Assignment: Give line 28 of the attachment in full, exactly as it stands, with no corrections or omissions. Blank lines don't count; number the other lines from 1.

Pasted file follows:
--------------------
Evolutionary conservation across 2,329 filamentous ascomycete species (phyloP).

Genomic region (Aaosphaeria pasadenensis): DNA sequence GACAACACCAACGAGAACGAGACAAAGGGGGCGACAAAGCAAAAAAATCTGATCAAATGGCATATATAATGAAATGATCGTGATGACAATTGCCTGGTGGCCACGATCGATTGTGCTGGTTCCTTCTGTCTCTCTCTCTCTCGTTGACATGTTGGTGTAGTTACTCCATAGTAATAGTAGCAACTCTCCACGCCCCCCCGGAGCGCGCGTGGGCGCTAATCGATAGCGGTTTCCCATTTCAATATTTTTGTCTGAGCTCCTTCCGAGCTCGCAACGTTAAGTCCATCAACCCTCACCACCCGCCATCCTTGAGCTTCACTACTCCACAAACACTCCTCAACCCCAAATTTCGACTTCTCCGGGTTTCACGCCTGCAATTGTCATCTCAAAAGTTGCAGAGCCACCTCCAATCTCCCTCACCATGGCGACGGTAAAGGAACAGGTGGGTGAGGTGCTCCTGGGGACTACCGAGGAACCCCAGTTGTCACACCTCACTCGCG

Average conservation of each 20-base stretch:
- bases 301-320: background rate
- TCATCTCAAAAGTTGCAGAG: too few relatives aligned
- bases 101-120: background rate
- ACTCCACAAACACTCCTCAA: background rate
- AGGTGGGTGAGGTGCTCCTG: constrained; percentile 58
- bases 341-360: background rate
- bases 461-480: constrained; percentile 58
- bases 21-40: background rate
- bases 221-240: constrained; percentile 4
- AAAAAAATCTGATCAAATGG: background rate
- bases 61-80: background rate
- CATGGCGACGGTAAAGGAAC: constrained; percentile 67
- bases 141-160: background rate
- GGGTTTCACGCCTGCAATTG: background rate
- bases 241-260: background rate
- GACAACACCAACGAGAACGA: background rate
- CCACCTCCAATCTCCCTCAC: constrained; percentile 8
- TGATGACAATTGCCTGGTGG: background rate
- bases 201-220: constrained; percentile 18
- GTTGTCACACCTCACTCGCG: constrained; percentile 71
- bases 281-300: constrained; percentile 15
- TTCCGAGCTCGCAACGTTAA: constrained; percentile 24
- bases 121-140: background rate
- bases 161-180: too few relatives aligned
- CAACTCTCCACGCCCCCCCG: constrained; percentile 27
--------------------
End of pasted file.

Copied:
- CAACTCTCCACGCCCCCCCG: constrained; percentile 27